Filmmaker Nadav Lapid has a long history of criticising the Israeli state; his comments about The Kashmir Files at the closing ceremony of this year’s International Film Festival of India (IFFI) shouldn’t have come as a surprise. Lapid, who was serving as the head of the jury at the 53rd edition of the prestigious festival, said in his closing remarks that The Kashmir Files is a ‘vulgar’ piece of propaganda filmmaking.
He said this before a crowd filled with dignitaries and prominent members of the film community. Lapid’s statement was criticised by Israel’s Ambassador to India, Naor Gilon, who accused the filmmaker of having inflicted damage on India-Israel ties.
Born in 1975, Lapid’s films often depict the harsh realities of life in an increasingly autocratic modern-day Israel. His debut feature Policeman won the Locarno Festival Special Jury Prize at the Locarno International Film Festival in 2011. His 2019 film Synonyms, about a young man who disowns his own country in disgust, won the Golden Bear award at the 69th Berlin International Film Festival. His latest film, Ahed’s Knee shared the Cannes Film Festival Jury Prize with Memoria by Apichatpong Weerasethakul, and was selected to compete for the prestigious Palme d’Or.
Ahed’s Knee is perhaps his most autobiographical film yet. It follows a director who travels to a remote village in Israel to screen his latest film. There, he is greeted by a young officer for the Ministry of Culture, who is there to make sure that the filmmaker toes the line. The film is based on a similar experience that Lapid had in 2014. And certainly, toeing the line was what he was expected to do at IFFI as well.
In an interview with MUBI Notebook, he said, “When I was doing Ahed’s Knee I think I was so… [pauses]. I felt as though everything was over, and doomed. I felt like I had no drop of ambivalence about nothing, and to me that ‘nothing’ always goes back to Israel. And the moment Synonyms came out, there were people who’d say, ‘wow, that’s such a strong criticism of Israel, but it’s clear that the main character, the Israeli guy, is still so charming—so it’s full of love!’”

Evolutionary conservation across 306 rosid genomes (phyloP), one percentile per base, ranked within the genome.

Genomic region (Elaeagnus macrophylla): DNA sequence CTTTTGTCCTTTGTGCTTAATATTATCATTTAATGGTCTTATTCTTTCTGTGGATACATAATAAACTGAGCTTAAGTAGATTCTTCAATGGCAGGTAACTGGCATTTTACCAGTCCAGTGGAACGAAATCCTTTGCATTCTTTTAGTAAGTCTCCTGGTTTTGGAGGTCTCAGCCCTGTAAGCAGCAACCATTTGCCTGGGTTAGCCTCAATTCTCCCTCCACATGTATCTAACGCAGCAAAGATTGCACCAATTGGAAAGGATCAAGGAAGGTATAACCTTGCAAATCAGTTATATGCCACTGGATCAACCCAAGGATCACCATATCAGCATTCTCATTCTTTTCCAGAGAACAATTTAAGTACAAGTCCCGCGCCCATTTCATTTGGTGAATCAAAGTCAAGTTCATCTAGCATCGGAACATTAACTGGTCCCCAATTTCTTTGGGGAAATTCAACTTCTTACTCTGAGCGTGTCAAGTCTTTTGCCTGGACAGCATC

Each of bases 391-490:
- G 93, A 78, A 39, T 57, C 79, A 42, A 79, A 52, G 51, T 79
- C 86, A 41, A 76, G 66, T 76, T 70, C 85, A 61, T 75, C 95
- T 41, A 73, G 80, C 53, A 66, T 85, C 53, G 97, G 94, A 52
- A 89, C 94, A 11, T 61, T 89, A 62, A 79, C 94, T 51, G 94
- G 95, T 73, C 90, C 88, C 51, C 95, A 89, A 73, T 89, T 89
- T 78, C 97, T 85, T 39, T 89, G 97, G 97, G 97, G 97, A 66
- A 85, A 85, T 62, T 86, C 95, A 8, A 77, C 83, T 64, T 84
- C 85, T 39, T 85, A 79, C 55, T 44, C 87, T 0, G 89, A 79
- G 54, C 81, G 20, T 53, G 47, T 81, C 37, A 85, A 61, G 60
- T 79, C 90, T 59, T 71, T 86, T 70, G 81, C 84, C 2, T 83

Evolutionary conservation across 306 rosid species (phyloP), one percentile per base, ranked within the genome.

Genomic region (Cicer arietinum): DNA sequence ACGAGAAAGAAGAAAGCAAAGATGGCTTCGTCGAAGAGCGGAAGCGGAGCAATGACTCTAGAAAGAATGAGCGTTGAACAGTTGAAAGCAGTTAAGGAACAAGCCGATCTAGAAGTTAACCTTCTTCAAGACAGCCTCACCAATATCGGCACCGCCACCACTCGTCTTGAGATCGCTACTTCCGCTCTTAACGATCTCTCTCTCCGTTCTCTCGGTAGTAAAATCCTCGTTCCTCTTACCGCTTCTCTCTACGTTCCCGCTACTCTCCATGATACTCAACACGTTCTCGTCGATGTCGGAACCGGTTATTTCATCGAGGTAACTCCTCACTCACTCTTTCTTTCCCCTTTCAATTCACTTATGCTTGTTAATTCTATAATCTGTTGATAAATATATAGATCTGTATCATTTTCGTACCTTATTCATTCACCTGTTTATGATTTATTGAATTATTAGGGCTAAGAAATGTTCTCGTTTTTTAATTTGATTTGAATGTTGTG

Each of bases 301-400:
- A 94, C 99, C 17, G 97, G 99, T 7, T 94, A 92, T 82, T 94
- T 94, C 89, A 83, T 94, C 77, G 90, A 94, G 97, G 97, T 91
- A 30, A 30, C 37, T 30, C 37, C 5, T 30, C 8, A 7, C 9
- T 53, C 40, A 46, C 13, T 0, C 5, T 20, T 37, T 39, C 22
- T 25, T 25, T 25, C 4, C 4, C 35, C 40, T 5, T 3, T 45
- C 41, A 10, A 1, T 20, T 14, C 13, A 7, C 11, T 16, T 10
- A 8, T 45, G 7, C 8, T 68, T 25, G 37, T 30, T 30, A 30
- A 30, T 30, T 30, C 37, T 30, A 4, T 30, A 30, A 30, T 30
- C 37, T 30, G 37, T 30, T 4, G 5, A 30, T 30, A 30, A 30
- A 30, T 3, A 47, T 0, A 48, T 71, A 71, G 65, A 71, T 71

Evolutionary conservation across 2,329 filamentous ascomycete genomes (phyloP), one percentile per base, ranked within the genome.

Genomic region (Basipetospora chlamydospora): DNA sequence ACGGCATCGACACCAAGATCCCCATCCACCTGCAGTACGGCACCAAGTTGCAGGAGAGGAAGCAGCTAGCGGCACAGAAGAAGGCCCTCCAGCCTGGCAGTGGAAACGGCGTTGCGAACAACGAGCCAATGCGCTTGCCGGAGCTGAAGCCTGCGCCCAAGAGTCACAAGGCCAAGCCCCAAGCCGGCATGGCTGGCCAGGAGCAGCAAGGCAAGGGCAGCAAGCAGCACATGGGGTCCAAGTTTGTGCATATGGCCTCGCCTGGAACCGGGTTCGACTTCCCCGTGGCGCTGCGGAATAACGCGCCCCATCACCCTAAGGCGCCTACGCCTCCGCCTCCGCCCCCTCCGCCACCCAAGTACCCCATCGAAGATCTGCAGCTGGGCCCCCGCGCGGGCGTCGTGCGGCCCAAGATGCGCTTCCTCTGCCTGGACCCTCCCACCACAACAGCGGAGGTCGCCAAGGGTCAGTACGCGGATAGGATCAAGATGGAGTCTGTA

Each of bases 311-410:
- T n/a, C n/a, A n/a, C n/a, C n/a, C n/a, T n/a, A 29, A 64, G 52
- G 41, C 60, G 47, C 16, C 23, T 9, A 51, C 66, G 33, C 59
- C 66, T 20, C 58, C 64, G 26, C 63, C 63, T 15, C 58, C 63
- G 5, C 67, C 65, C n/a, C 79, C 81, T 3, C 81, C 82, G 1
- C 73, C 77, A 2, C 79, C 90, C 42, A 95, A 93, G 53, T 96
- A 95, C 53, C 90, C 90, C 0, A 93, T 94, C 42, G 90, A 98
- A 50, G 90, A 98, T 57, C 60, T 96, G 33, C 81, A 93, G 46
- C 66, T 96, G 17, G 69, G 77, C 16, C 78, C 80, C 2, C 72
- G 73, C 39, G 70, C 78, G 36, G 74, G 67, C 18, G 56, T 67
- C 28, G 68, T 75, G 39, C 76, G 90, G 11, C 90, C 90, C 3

He elaborated on his relationship with his home nation and its people in an interview with Deadline. He said, “I felt that the Israeli state had become unbearable for me. Synonyms was presented as very critical towards Israel, but then people watched it more deeply and said it was also a love song for Israel, and that it was ambivalent. I totally agree.” About his compatriots, Lapid added, “I always believed that the Israeli story is not about a certain political constellation, it’s the story of a collective soul. Because of the propaganda system, Israelis can be so blind. I feel like it’s not enough to open their eyes, to shake their bodies, to hit them on the head – you’re fighting against huge forces.”
In the same interview, he declared, “My films talk a lot about politics but it is not easy to define them as political. They talk about people who have political opinions but it’s not clearly a ‘left-wing movie’, it’s not one an opposition party in Israel would show at their political reunion to try and strengthen their points.”
Directed by Vivek Agnihotri, The Kashmir Files is based on the mass exodus of Kashmiri Hindus from the Valley in the ’90s. The film generated significant controversy upon release, and went on to make nearly Rs 350 crore at the global box office. In his original statement at the IFFI closing ceremony, Lapid had said, “Usually, I don’t read from paper. This time, I want to be precise. I want to thank the director and head of the programming of the festival for its cinematic richness, the diversity and complexity…There were 15 films in the international competition — the front window of the festival. Fourteen out of them had the cinematic qualities…and evoked vivid discussions. We were, all of us, disturbed and shocked by the 15th film, ‘The Kashmir Files’. That felt to us like a propaganda, vulgar movie, inappropriate for an artistic competitive section of such a prestigious film festival.”
Ahed’s Knee can be streamed on Mubi, in case you’re interested. The Kashmir Files is streaming on ZEE5.